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Ephemera

by Neil Williamson

(Elastic Press, £5.99, 217 pages, paperback, published 1 May 2006.)

Review by Lawrence Osborn

cover scanIn this exciting new collection, Elastic Press have brought together sixteen of Neil Williamson's short stories. Most of these stories have been published before (in The Third Alternative and elsewhere), but it is good to have them gathered together in a nicely presented paperback with a stunning cover design. Readers will soon discover that the title refers not to the stories themselves, which are anything but ephemeral. To be human is to be ephemeral -- eyes meeting across a crowded room, a throwaway remark, first love, success or failure, all the details that make our lives unique, ultimately life itself. What these stories have in common is an uncanny ability to evoke some of those ephemeral humanity-defining moments, emotions and experiences.

Some of the stories have a definite science fictional flavour. 'Amber Rain' deals with an alien invasion with a difference but we never meet the aliens, except perhaps as a fleeting glimpse towards the end. Instead the story is told through the reappearance of Colin's ex-girlfriend Paddy and the scepticism of his drinking companions. 'The Bennie and the Bonobo' builds a time-travel story round the unsuccessful Scottish inventor George Bennie. Like most time-travel stories, it has a number of unsatisfactory loose ends but the quality of the writing and characterization is such that the problems only become apparent after several readings.

A couple of stories venture into territory that might best be described as horror. 'Harrowfield' explores the aftermath of one man's occult attempts to bring his wife back from the dead. 'Sins of the Father' (co-written with Mark Roberts) is perhaps the darkest story in the collection, following an ageing thief into the jungle as he attempts unsuccessfully to prevent his son unleashing an ancient terror.

Several of the stories take superficially ordinary situations and give them a twist. For example, 'Cages' is written from the perspective of a man caring for the dying father of his ex-lover and the cages of the title could refer to the bars that confine the old man's canaries or the invisible cages of obligation that we find ourselves trapped in. 'Hard to Do' describes a woman tidying the flat she shares with her partner before walking out on him, but again the situation is not entirely what it seems.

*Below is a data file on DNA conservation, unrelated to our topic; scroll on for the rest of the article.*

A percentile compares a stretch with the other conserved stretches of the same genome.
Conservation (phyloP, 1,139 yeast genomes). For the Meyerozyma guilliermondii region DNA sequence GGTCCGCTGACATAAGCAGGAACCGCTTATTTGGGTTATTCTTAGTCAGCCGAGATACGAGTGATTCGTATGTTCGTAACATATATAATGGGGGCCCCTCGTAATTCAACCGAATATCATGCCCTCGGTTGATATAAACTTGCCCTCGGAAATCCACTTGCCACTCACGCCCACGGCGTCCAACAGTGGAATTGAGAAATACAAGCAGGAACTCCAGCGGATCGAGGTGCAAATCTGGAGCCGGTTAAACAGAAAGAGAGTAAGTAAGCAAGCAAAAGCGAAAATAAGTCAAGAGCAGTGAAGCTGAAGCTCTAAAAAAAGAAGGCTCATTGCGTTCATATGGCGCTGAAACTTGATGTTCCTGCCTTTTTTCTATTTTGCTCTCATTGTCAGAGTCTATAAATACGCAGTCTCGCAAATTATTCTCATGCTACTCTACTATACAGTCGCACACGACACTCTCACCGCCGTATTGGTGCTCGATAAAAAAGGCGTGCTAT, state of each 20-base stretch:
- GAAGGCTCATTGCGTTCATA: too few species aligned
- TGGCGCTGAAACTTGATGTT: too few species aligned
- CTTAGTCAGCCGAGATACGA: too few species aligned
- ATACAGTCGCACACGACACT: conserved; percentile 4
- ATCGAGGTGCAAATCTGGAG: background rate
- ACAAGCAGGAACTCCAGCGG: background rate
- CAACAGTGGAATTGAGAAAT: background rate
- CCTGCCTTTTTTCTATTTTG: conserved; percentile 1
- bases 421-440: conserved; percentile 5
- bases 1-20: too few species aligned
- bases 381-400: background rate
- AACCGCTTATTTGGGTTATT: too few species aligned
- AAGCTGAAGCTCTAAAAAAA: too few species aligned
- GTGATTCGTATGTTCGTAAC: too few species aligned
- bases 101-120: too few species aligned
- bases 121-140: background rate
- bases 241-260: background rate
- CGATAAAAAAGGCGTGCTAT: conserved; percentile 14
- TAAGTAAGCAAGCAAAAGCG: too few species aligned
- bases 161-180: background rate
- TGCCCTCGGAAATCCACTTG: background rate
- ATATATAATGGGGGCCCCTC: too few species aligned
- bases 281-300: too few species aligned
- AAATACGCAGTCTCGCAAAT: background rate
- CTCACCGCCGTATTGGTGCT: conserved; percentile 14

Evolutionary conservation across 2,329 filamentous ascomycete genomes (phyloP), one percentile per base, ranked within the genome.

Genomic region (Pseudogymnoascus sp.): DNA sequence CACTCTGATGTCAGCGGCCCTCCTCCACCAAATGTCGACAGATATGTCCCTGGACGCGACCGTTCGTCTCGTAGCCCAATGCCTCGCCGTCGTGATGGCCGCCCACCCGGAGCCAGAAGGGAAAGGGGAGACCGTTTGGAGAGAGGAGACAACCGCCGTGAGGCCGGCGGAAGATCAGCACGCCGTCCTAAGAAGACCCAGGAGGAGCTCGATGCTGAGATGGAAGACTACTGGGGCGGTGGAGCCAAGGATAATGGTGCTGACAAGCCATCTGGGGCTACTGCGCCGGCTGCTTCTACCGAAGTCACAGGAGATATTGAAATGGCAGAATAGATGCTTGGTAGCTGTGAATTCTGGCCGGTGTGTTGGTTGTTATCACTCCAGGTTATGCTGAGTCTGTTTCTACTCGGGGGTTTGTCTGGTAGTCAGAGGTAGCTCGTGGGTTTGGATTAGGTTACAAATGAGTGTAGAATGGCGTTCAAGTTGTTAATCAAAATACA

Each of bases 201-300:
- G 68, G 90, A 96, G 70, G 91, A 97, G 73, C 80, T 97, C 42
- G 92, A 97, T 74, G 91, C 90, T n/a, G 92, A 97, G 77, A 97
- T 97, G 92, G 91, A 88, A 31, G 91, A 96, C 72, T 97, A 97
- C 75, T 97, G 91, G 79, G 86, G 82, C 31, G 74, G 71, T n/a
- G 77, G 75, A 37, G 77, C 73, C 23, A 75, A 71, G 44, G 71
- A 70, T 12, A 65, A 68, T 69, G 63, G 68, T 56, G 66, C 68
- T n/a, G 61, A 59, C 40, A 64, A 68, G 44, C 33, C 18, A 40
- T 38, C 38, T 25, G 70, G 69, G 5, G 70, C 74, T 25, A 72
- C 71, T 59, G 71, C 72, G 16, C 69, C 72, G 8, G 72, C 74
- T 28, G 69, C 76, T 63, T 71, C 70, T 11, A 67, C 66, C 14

Loss in one form or another is a recurring theme: lost love or lost opportunities. The story that begins the collection, 'Shine, Alone After the Setting of the Sun', is a good example. It is a melancholy and evocative account of the last days of a lesbian relationship. A less obvious example is 'Well Tempered', a grim little tale about a mother who hires an unorthodox tutor to help her daughter with the piano. She gets what she thought she wanted, a child who plays the piano, but at what cost?

Many of the characters in these stories are alone or isolated, by vocation, madness, circumstances or a vision not shared by others. In 'The Bone Farmer', for example, a father and daughter are cast out of a paranoid post-apocalyptic community because they have been exposed to the plague that has devastated the human race. By chance, they meet another loner, a man who is isolated by his immunity to the plague and the knowledge of how to heal others (or is he merely mad?).

My personal favourite is 'The Euonymist', which is one of the more overtly science fictional pieces in the collection. Here, Williamson picks up on the ancient idea that knowing the true name of something gives you power over it. In the interstellar alliance of which earth has recently become a part, the naming of things gives you political power. Calum, the euonymist of the title, has recently returned from the recently discovered planet Ghessareen where he has been employed to name the plant and animal species discovered there. The contrast between his grandiose and politically sensitive employment and the much humbler yet no less sensitive task of naming a new member of his own family makes for some gentle humour. But the naming ceremony is overshadowed by the discovery of an alien plant. Unless Calum can name it, there is a real possibility that humanity will lose significant political power to an alien race. In an ironic twist that reminds us of the value of the old-fashioned, the commonplace and the parochial, it is not Calum who saves the world but his Glaswegian auntie.

The collection ends with 'The Codsman and his Willing Shag', which is far from being the bawdy romp that the title might suggest. Damien, the protagonist, is a teenager frustrated with the dullness of his life in the small Yorkshire village of Robin Hood's Bay and longing to escape to the bright lights of the city. He is a member of a folk group and the title of the story is also the title of one of the numbers they play. In the story he is shown that there is more to the song and more to his home town than he had realized. His reasons for leaving remain, but he is given reasons for coming home.

Inevitably some of the stories work better than others, but they are all enjoyable. This is a very strong collection, well worth buying and reading, not once but many times.

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